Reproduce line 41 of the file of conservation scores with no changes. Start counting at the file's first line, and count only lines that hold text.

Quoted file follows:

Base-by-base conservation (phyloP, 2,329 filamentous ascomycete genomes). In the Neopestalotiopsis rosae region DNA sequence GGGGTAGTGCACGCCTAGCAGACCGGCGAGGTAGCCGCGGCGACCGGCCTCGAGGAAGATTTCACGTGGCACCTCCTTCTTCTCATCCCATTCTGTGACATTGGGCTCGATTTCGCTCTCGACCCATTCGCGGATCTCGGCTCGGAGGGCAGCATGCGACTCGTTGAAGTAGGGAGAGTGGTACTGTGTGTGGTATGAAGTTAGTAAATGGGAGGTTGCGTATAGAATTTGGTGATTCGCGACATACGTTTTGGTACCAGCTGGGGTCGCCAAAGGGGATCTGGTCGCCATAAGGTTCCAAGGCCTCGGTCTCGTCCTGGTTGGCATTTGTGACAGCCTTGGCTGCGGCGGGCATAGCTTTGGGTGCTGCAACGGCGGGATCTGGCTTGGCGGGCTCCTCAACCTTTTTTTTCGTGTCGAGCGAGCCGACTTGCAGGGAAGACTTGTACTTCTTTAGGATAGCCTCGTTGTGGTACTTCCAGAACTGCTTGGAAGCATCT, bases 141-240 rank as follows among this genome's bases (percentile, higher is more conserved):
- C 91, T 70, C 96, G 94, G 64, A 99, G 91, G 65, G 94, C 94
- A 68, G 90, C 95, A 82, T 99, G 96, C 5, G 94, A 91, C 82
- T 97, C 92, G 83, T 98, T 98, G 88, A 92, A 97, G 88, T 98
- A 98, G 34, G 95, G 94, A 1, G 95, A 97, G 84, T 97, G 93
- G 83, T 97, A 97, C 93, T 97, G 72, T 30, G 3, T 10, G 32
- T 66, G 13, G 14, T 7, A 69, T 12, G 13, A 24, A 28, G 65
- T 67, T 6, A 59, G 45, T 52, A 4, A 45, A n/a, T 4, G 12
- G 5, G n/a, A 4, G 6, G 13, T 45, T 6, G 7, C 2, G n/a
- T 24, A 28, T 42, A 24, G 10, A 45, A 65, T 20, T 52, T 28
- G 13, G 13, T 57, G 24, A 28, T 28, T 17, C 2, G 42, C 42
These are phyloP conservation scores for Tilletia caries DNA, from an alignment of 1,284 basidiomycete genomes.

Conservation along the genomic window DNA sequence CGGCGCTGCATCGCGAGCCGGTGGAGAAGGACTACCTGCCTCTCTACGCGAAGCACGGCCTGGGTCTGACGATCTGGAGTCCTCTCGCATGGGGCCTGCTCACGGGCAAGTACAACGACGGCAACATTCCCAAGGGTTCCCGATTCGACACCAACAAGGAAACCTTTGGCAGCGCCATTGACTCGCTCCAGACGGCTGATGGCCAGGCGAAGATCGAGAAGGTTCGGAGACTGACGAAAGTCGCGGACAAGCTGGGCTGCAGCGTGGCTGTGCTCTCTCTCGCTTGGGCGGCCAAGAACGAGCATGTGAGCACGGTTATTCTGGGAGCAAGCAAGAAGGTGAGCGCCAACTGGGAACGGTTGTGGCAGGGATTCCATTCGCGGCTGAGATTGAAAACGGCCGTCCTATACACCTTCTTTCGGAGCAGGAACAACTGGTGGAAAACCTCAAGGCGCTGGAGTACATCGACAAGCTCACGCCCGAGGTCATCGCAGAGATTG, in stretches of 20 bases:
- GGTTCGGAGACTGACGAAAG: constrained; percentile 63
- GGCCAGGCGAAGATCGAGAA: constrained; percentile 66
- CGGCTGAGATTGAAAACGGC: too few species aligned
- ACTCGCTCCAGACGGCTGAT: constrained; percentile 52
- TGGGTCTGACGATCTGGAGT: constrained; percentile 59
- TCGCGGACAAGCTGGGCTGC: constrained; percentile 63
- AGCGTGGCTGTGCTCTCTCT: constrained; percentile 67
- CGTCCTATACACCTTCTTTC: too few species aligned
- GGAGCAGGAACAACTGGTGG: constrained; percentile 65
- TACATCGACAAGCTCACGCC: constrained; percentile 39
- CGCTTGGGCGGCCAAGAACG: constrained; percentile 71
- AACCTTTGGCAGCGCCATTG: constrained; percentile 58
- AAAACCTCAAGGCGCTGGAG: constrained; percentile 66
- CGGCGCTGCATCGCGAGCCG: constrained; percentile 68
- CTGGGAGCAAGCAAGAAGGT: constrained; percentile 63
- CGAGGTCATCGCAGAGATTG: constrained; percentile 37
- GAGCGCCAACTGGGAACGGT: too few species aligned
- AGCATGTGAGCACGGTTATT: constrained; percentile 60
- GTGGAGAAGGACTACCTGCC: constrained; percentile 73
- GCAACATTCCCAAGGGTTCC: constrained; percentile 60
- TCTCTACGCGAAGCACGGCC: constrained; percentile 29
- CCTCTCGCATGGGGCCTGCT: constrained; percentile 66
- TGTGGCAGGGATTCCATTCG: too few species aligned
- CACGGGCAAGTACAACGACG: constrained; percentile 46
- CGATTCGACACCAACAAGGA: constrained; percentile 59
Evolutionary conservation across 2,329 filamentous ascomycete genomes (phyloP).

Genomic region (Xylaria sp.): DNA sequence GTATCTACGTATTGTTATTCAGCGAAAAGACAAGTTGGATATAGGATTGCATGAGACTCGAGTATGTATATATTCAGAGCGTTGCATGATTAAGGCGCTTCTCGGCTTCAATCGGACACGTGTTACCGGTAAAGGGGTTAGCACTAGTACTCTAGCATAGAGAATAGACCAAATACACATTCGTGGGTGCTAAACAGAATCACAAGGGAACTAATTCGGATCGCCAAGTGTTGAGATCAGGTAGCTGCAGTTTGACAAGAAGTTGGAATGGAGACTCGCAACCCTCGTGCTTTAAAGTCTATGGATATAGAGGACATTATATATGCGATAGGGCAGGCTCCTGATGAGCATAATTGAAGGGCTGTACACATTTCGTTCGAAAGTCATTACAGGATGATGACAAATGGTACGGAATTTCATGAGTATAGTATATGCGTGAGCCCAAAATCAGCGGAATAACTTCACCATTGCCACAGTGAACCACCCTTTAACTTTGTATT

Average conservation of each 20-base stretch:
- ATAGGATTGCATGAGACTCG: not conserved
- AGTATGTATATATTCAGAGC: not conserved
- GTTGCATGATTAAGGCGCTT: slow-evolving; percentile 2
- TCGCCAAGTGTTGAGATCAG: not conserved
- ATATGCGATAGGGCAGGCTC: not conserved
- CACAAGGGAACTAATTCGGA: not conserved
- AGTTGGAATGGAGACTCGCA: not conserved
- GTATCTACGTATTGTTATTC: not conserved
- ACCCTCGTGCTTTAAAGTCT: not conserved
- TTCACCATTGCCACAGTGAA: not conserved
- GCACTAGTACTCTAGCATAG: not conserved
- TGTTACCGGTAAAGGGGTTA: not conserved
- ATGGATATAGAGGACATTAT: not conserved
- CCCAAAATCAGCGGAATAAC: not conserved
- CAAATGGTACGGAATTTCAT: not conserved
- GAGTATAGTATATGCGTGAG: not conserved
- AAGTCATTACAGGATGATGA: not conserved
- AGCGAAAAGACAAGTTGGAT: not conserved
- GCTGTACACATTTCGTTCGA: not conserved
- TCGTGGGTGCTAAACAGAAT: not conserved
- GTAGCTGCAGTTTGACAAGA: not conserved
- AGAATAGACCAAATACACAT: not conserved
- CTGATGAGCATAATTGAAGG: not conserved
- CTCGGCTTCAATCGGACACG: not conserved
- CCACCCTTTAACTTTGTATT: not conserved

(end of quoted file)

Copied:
Average conservation of each 20-base stretch: